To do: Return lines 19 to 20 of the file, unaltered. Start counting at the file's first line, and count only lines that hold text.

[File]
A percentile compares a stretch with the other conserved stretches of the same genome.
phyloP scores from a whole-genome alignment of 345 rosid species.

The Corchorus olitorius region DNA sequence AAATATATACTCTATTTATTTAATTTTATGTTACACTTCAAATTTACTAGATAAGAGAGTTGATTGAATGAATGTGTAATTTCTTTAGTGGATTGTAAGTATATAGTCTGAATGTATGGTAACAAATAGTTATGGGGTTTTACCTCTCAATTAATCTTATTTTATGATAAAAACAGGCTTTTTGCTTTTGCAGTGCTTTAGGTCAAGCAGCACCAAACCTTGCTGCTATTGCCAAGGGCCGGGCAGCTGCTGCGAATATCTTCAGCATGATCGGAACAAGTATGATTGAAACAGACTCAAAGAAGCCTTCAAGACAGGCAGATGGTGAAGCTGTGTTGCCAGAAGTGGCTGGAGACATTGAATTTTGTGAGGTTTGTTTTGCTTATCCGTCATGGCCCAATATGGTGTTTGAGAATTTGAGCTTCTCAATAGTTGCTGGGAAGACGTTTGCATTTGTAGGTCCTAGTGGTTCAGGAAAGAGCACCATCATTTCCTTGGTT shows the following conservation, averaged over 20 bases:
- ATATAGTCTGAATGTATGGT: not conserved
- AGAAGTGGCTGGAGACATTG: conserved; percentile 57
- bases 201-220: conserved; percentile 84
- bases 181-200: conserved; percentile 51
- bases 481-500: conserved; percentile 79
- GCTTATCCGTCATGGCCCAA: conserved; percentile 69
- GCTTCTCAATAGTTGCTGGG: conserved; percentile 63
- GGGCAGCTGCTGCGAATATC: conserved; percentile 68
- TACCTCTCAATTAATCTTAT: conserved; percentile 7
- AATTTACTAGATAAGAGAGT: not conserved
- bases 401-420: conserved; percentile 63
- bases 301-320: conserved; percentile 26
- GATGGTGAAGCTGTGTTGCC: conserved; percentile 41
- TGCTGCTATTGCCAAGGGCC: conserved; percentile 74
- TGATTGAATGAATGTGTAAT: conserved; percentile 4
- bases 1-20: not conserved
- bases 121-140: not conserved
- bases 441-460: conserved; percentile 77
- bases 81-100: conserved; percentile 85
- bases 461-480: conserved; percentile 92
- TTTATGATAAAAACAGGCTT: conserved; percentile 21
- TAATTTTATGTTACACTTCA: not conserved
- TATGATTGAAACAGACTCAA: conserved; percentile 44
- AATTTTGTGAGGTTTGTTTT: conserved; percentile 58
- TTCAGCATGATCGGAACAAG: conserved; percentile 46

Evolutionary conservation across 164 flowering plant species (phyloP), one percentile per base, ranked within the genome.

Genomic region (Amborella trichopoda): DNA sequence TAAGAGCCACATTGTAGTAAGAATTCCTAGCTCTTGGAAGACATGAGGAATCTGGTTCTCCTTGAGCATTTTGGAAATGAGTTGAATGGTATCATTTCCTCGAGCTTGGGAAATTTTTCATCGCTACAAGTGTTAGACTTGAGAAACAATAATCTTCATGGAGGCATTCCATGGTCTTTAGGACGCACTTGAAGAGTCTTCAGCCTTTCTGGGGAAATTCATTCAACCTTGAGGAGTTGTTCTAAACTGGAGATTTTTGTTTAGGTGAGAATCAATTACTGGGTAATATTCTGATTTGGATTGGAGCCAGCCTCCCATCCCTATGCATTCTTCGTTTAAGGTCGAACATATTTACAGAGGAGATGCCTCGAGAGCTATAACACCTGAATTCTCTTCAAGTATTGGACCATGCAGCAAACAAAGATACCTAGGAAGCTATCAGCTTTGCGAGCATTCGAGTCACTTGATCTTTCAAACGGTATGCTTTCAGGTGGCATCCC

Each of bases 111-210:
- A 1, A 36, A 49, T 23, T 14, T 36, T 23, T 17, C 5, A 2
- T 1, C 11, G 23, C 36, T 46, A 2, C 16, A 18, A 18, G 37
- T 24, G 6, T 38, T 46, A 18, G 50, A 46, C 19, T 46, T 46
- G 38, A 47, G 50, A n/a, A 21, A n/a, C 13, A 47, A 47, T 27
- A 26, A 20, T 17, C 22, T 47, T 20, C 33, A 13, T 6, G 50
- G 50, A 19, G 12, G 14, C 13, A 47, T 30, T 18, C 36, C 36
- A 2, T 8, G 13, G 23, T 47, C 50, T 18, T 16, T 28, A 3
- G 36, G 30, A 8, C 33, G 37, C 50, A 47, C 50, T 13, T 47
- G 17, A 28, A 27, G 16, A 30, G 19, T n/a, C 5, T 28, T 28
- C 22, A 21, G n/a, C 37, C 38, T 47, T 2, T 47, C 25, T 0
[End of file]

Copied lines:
- bases 1-20: not conserved
- bases 121-140: not conserved